“It’s a wonderful opportunity for the students to learn more about what’s happening in the arts in Wisconsin, to meet arts leaders and to talk with their legislators. In preparation, Anne Katz, Executive Director of Arts Wisconsin, came to visit ahead of the visit and talked with the students, giving them the basics of advocacy and what we are currently advocating for,” Rosewall said.
Many of the students who could not attend wrote postcards and letters to elected officials. Some of the postcards the students made were for our federal officials, and Katz hand-delivered them when she attended National Arts Advocacy Day in Washington D.C.
“It was (recently) announced that Congress is proposing a $3 million increase in the budget for the National Endowment for the Arts — so the UW-Green Bay students were a part of a much larger advocacy effort that the students can see is paying off,” Rosewall said.
The students were recognized at the opening plenary (there was also a group from UW-Stevens Point) and as part of Anne Katz’s opening remarks, she shared one of the postcards drawn by UW-Green Bay student Taylor Tess. The students met with Dave Hansen, Rob Cowles, and the chief of staff for John Macco — all of them seemed impressed not only with the students but their poise and knowledge, according to Rosewall — and with the outlook for the arts in Wisconsin.
“One special thing for me was that there were several people attending Arts Day who were grads of our program and now working in arts management around the state. I asked several to join us for lunch and they talked about their jobs.” Among them: Kenzie Tresize (development and marketing associate, Wisconsin School Music Association), Kristina Coopman (program director, River Arts, Prairie du Sac), Laura Schley (Green Bay Public Art Coordinator), Staci Mincks (executive director, Mosaic Arts Inc.), Lynn Schemm (creative coordinator, Appleton Downtown) and Rose DeHut (executive director, Center for Visual Arts, Wausau). “It was so wonderful for the students to see successful alumni and hear how much they valued their time at UWGB!”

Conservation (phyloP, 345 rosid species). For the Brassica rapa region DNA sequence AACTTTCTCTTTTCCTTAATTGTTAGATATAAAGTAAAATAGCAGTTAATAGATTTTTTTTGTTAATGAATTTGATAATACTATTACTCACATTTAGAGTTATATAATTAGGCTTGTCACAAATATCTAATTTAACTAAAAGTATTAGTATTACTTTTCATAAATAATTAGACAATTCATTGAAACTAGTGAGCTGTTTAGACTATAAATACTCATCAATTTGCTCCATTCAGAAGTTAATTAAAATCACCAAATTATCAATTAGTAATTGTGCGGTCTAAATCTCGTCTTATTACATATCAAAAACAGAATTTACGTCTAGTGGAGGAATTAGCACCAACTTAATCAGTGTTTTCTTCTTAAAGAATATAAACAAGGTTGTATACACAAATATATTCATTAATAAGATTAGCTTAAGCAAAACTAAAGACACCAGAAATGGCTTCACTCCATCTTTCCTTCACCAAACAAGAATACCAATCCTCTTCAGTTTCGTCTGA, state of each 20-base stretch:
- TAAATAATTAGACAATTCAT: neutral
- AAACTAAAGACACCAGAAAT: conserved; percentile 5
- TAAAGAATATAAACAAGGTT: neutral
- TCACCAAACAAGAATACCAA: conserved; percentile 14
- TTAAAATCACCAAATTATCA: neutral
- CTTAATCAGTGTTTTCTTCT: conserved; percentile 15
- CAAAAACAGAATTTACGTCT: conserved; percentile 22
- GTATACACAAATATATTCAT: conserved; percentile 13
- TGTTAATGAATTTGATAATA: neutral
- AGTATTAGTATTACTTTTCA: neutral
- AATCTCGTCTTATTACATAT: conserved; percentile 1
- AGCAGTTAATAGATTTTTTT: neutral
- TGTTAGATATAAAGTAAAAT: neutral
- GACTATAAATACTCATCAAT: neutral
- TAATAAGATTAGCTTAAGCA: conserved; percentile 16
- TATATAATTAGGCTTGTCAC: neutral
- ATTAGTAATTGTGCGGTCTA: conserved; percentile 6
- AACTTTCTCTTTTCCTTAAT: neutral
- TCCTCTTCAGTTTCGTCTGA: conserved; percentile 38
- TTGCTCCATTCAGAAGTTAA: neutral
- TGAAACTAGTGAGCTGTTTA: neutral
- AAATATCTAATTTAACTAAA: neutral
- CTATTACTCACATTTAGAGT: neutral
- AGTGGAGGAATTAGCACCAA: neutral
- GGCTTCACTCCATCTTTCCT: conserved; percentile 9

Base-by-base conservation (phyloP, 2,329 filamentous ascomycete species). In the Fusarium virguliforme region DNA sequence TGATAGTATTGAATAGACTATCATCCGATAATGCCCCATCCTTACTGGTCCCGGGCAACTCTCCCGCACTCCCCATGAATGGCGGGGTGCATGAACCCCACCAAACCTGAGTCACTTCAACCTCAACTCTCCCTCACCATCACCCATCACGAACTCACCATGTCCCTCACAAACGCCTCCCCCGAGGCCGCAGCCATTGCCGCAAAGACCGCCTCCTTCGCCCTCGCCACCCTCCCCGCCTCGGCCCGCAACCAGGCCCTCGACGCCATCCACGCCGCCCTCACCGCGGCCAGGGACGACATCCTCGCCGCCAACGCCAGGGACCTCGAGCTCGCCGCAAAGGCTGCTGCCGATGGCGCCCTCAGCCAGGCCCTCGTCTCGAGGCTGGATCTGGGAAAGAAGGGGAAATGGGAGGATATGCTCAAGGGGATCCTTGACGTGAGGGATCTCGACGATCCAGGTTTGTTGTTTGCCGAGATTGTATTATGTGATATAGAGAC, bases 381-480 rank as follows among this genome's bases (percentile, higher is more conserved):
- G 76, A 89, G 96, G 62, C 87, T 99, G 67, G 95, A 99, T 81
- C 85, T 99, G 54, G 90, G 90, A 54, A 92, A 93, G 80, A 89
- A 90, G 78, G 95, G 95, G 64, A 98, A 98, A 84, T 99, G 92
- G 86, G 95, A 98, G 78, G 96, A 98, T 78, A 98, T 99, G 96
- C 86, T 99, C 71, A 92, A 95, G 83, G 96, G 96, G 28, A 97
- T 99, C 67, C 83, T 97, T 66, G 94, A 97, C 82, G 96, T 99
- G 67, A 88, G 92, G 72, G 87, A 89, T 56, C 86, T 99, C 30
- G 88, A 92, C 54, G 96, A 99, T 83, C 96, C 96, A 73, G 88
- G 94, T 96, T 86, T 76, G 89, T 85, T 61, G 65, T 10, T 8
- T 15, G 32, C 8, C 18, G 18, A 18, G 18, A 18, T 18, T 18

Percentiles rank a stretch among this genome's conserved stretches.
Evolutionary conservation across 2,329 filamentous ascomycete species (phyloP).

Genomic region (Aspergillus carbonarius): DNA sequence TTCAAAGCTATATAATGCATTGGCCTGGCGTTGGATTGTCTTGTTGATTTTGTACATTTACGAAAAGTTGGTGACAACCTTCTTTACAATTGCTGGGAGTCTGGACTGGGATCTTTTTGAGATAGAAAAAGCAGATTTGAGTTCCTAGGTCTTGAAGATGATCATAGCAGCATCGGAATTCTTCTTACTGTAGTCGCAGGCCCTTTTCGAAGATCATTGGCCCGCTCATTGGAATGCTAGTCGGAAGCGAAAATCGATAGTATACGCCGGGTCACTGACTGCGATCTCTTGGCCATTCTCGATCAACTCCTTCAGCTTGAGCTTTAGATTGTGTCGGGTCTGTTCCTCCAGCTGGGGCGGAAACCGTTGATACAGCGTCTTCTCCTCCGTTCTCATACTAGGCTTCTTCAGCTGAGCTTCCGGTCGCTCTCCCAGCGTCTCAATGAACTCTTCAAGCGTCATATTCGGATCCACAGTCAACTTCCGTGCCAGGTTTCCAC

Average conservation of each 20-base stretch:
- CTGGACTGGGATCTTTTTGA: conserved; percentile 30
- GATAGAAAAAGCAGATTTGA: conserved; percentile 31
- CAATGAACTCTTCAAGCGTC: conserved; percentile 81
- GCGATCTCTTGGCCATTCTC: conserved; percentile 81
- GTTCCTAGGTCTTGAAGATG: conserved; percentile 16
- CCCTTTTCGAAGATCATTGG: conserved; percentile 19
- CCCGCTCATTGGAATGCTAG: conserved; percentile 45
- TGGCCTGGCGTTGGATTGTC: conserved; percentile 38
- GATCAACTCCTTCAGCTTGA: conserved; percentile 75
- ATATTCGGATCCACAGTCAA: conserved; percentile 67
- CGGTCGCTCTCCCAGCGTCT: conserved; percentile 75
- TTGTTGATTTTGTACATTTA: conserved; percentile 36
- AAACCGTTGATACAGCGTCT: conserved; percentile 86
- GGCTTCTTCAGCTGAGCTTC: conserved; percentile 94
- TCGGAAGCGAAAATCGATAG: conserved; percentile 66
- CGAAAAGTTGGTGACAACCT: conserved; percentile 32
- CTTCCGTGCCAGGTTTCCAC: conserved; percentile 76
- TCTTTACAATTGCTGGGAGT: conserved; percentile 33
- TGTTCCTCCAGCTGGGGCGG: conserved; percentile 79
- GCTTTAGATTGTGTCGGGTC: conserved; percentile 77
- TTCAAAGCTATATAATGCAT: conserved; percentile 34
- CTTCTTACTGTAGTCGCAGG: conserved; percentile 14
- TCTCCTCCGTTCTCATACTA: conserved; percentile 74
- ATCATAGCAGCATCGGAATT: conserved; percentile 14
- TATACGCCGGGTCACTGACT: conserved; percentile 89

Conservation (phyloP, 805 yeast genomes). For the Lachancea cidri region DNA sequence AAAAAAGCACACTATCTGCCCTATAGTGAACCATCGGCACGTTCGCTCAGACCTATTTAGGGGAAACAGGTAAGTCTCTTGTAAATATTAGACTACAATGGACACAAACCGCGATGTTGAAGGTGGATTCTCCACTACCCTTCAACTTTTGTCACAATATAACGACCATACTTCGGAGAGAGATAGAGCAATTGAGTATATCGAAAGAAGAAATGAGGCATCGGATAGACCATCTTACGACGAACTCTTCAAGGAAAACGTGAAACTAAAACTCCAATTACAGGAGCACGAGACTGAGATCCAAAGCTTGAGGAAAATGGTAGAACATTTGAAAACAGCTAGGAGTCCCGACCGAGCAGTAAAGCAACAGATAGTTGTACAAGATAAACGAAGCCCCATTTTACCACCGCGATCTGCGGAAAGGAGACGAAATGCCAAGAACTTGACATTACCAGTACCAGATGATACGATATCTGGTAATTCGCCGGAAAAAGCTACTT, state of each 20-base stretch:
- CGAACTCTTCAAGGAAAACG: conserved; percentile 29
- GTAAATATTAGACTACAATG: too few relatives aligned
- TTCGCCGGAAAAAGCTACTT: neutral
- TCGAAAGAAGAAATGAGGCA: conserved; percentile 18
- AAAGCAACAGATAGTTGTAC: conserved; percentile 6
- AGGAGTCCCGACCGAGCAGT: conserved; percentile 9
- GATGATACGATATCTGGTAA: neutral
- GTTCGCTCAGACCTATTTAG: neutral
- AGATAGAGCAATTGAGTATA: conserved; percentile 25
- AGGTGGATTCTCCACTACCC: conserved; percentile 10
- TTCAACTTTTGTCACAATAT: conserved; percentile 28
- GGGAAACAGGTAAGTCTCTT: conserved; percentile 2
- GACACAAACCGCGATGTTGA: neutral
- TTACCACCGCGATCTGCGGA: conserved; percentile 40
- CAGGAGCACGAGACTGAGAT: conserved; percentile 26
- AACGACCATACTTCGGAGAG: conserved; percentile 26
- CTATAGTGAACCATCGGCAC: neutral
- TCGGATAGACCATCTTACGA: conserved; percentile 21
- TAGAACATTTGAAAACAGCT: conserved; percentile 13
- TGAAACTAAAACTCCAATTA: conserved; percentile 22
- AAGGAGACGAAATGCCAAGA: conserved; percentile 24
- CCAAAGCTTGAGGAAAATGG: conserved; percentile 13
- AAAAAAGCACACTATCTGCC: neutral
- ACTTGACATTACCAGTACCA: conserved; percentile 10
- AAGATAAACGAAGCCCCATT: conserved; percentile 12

Craig A. Mueller Scholarship recipients came together to honor the late Craig Mueller ’71 (Humanism and Cultural Change) and his generosity in creating scholarships for Art, Music, Theater and Communication students, and the Phuture Phoenix program.
Marcia Mueller, Craig’s sister, made the trip from Seattle to Green Bay, as she does annually, to help celebrate Craig’s lasting legacy and impact. At the event at the Weidner Center, senior Communication major Hannah Koerner spoke on behalf of her fellow scholarship recipients and as to the impact these scholarships have on UW-Green Bay students’ lives and the opportunities they present.
“Without scholarships, I would not have the ability to be so involved, which has made the person I am today,” she said. “Through my involvement both on campus and in the community, I have transformed from an unsure college freshman to someone who has been given the skill to succeed wherever life takes me.”
The UW-Green Bay campus community and service people gathered Wednesday (March 21, 2018) for an open house celebrating the grand opening of the Veteran’s Lounge in its new location in Mary Ann Cofrin Hall, Room 227. A brief program began with remarks from Chancellor Gary L. Miller. Vets 4 Vets president Nic Cravillion took the podium to express gratitude to the space’s sponsors, Craig and Karen Dickman, and presented them with a gift.